It’s never too soon to think about retirement, because no matter how much technology improves, medical science advances, and society fluxes, there are some things that never change: you’ll always need a place to live and food to eat. And that’s the bare minimum – to have any quality of life, you’ll want things to do, people to talk to, and good health for as long as possible; all are things you must consider and budget for as you approach retirement.
Your biggest responsibility to your retirement-age self is to plan responsibly. Whether you earned a retirement plan or pension from a job, receive social security, or have a nest egg, you’ll need to predict how much you need to retire, then calculate for possible emergencies, illnesses, and the off chance that you live well into your 100s.
Here are 5 things to consider when planning your retirement:
As you contemplate where you’d like to live, remember to look at the pros AND the cons. Some people dislike renting because you’re spending money every month but not building equity; however, you’re also not responsible for the large things that can go wrong – you won’t have to replace the roof after a storm, for example.
Owning a home includes property taxes, insurance, perhaps a mortgage, and upkeep – but you’ll be building equity in something you could pass down to your children. Retirement communities can be expensive, but most include on-site nurses and other elder care options; some even include meals. And, if you plan to live with a relative, include them in your retirement plan, as events and decisions in their life will significantly affect your life as well.
Costs of Living
In addition to considering renting versus owning, don’t forget the necessary utilities – gas, electric, water, trash pickup, etc. – along with the “unnecessary” amenities, such as cable TV, the internet, and someone to mow your lawn.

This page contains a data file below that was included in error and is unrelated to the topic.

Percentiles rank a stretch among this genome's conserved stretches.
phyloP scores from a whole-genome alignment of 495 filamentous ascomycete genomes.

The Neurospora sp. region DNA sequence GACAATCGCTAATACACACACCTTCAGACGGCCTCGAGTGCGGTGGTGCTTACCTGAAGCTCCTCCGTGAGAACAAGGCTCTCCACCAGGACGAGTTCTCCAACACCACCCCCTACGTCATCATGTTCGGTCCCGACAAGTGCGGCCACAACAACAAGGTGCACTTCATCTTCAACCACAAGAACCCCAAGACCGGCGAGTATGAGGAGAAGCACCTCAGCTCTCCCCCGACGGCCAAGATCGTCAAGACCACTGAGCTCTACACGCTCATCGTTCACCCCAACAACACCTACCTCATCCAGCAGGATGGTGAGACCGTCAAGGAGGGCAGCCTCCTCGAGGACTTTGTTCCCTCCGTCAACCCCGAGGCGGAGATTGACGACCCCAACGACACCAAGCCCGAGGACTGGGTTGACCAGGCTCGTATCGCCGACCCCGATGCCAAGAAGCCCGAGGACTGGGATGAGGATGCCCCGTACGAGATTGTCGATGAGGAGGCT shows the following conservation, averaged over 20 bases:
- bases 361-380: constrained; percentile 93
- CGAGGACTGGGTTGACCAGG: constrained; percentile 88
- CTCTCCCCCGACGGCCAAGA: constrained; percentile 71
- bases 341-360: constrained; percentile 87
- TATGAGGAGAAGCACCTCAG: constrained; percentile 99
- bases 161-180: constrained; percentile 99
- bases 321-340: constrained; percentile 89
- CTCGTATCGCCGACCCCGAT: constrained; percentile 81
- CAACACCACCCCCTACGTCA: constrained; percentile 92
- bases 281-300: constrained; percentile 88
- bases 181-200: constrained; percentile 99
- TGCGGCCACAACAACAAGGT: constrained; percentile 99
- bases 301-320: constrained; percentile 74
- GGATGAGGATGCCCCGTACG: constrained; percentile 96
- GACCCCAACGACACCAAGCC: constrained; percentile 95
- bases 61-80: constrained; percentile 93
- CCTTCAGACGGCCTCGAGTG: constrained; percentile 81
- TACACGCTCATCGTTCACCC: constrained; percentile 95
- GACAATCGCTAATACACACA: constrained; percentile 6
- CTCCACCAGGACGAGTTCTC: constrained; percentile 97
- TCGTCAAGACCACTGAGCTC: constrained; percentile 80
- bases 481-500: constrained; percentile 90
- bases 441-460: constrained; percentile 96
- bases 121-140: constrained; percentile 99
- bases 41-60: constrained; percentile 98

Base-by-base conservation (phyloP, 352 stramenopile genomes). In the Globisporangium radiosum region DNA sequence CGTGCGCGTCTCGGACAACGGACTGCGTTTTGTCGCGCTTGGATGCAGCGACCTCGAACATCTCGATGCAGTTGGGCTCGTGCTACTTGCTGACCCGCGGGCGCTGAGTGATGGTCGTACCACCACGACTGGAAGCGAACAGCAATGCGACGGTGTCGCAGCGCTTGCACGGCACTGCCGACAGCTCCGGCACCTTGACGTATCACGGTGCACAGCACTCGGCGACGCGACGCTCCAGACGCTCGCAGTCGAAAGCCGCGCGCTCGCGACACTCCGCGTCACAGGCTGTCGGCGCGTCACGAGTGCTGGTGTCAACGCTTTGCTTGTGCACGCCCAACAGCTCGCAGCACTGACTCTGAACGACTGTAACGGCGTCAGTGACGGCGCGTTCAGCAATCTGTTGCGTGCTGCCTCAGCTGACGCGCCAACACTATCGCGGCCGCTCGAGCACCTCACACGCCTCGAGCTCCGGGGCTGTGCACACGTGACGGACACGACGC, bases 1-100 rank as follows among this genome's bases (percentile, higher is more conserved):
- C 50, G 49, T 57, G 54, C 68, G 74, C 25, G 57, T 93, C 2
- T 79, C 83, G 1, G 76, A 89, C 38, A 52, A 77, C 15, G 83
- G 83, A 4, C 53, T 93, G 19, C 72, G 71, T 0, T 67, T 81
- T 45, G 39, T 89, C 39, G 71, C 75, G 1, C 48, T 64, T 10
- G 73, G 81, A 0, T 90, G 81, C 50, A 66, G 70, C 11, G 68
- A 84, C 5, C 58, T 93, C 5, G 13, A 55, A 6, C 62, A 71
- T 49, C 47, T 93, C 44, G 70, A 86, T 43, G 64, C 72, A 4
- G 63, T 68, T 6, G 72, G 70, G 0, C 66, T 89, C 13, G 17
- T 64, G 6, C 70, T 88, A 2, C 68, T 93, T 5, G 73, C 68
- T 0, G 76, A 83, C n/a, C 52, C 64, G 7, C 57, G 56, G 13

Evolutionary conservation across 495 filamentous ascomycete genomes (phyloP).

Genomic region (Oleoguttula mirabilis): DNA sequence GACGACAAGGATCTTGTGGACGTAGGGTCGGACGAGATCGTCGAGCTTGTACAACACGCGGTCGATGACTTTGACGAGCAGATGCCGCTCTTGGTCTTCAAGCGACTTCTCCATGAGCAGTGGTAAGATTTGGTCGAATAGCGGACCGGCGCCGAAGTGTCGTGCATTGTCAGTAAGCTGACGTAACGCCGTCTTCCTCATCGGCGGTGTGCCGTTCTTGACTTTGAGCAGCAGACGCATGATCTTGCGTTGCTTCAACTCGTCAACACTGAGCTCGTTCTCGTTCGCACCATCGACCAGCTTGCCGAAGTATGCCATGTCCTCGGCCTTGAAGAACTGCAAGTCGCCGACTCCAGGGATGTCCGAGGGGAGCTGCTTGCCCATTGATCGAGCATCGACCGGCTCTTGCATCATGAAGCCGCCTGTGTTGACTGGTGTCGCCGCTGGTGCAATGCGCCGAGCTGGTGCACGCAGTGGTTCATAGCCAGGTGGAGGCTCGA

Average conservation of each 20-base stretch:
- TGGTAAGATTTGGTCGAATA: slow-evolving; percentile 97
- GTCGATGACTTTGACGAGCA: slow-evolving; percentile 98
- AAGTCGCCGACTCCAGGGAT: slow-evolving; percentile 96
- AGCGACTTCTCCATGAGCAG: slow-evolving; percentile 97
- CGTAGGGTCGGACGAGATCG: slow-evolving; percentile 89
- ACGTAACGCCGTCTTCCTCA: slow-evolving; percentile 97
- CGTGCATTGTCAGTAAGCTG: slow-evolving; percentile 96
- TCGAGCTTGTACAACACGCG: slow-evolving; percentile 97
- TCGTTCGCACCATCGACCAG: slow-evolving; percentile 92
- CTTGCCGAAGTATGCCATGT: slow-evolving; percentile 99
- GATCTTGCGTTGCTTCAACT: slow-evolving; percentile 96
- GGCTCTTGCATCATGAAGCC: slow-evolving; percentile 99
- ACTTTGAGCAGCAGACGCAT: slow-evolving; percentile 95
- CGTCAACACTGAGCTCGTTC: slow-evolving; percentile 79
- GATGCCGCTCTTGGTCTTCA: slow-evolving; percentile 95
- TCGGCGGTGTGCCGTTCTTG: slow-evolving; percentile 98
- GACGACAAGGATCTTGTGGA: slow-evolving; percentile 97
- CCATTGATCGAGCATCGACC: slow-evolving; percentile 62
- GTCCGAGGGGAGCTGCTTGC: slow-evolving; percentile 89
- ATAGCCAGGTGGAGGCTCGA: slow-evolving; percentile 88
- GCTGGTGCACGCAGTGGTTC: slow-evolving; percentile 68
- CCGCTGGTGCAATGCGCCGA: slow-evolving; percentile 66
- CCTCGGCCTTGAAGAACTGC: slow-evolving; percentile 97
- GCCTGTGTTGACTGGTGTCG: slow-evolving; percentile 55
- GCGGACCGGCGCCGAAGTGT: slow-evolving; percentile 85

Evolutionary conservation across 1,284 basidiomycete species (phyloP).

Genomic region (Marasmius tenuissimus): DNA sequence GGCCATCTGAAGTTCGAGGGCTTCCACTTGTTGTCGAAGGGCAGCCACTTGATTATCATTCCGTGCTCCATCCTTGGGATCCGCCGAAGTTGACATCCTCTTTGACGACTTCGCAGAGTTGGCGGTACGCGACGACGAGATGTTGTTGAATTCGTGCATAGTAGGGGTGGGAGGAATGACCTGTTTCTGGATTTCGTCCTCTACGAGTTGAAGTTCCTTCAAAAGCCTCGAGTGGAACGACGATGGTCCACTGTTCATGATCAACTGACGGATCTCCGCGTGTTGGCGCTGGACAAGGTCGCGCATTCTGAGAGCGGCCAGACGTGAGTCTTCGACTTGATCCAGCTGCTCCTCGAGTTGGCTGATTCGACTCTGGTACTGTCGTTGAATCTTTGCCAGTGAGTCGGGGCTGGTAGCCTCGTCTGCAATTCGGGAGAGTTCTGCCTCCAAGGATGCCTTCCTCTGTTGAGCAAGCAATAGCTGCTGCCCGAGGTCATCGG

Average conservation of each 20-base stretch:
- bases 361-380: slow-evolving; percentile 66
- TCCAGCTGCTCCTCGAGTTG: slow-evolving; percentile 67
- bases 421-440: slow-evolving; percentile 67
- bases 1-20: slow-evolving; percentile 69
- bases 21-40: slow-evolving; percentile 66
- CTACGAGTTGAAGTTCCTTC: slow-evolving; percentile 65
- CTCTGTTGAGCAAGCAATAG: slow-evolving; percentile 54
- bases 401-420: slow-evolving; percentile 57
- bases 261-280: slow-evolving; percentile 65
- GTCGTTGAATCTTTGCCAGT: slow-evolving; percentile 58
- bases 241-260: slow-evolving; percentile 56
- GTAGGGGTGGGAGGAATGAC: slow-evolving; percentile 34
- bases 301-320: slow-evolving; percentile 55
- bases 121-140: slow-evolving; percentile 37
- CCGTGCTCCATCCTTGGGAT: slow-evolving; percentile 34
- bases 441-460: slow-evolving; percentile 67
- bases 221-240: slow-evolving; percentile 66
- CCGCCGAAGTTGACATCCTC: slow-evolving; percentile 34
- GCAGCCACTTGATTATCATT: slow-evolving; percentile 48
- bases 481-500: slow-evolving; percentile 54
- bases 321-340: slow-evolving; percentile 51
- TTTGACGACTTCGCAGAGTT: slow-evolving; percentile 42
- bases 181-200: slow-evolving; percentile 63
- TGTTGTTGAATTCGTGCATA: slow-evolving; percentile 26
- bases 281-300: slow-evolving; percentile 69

You’ll also need clothes, groceries, gas money, medication, etc. Don’t underestimate monthly costs when doing calculations beforehand – and don’t forget about inflation. As time passes, prices will rise; if you live another 30 years, food costs will be noticeably higher at the end of your retirement than at the beginning.
Healthcare and Insurance
Until we invent machines to put our brains in, our bodies will continue to deteriorate as we age. It’s harder to bounce back from an illness, for example, bruises heal a little more slowly, diseases like Alzheimer’s, arthritis, cataracts, etc. become more likely, your reflexes aren’t as fast, and, unfortunately, more. You can prevent some of these by consciously taking care of yourself – such as with exercise, vitamins, and mental stimulation – but you’ll still need health insurance to cover you in the event of a worst case scenario. Medical costs are high and good insurance can keep untimely illnesses from gouging your retirement fund.
A Second Career?
Some people retire and find themselves bored – once they catch up on their reading and sleeping late, they want something more active and engaging to do. Some colleges allow “non-traditional” students ages 65+ to take classes for free; you could get a degree and start another career. Not only would this additional money be helpful throughout your retirement years, it would “keep you young” with the mental and social stimulation you need to stay healthy.
And, although it’s not a second career, you could also volunteer.
Writing Your Will
In reality, because a freak accident and untimely death can happen to anyone, everyone should have an official, overseen-by-a-lawyer will. Before you begin this task, consider how you want your estate divided – do you want your children to sell your house and split the proceeds? Will you give one of your children your home and the others a monetary inheritance? There are many ways to handle your money and possessions after your death. Also, how do you want your remains dealt with? Do you want to be buried or cremated? Do you want to donate your viable organs or perhaps your body to a medical school? As with your estate, there are many options for your remains.
As you can see, there are many things to think about NOW, even before you retire! Start planning early by calculating living costs and healthcare needs – but also try to leave room for late-life decisions like an experimental new career or a sudden urge to see the Great Pyramids.
For advice and assistance planning for your retirement, please contact us today – our financial planning experts are ready to help.
P.S.: You can find other resources about retirement here, here, and here.